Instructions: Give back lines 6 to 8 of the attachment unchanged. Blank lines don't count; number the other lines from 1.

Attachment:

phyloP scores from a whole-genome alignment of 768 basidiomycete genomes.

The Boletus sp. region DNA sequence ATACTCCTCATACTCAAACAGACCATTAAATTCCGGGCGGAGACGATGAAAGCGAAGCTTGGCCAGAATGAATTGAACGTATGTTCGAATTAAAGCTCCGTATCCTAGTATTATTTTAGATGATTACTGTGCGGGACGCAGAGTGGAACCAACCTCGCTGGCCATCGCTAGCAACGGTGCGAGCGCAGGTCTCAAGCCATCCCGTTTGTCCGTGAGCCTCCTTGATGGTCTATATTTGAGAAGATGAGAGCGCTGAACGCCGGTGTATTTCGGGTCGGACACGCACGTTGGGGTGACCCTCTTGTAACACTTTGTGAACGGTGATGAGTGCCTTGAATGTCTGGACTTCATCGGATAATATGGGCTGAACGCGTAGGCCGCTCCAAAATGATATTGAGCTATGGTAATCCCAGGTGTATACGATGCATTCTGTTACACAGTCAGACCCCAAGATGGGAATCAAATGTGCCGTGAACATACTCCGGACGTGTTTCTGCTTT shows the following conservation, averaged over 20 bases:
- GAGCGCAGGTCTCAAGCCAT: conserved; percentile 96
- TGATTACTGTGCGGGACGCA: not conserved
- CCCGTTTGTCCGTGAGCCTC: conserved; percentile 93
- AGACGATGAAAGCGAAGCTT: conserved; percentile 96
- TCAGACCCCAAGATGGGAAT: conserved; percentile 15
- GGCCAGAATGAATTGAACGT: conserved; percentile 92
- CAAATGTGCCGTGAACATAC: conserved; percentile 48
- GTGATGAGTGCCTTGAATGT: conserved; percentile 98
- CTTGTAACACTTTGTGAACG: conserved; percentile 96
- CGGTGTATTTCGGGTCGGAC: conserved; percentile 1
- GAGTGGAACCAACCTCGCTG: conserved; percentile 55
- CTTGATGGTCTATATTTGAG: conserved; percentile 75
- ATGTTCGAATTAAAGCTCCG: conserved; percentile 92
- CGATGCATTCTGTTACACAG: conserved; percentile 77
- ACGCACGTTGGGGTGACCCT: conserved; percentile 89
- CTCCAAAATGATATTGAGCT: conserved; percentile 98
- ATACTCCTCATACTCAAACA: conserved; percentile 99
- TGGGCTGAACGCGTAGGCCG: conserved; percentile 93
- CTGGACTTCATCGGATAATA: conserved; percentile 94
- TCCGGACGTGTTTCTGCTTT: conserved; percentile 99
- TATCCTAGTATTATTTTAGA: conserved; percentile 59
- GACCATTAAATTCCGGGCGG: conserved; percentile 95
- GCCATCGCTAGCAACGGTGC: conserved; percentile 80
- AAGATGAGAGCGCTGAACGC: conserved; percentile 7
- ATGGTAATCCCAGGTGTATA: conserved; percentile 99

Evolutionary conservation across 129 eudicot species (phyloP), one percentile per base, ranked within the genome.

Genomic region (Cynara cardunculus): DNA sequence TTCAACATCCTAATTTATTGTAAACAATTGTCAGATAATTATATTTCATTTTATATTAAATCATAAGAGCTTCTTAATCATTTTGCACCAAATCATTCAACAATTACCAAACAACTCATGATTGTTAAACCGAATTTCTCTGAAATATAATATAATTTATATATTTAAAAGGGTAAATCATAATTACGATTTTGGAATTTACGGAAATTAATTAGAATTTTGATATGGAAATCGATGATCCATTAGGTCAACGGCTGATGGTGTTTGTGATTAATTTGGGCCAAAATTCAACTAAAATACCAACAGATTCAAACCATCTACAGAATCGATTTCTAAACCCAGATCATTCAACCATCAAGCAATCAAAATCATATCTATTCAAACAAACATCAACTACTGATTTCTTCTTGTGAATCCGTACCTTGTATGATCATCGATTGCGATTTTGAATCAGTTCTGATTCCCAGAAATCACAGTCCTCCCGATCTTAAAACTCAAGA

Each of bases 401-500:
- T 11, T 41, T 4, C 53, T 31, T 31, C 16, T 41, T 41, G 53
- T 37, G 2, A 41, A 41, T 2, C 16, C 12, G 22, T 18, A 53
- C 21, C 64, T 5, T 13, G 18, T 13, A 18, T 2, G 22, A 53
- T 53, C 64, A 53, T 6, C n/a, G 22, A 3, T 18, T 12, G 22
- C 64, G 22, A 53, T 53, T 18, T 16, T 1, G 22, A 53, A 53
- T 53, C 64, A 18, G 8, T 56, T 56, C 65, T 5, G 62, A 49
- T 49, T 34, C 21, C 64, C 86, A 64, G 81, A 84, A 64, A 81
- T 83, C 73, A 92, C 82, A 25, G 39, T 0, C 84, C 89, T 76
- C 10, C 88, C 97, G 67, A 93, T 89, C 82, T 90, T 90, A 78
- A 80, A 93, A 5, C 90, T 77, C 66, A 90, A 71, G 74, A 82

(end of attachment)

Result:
- AGACGATGAAAGCGAAGCTT: conserved; percentile 96
- TCAGACCCCAAGATGGGAAT: conserved; percentile 15
- GGCCAGAATGAATTGAACGT: conserved; percentile 92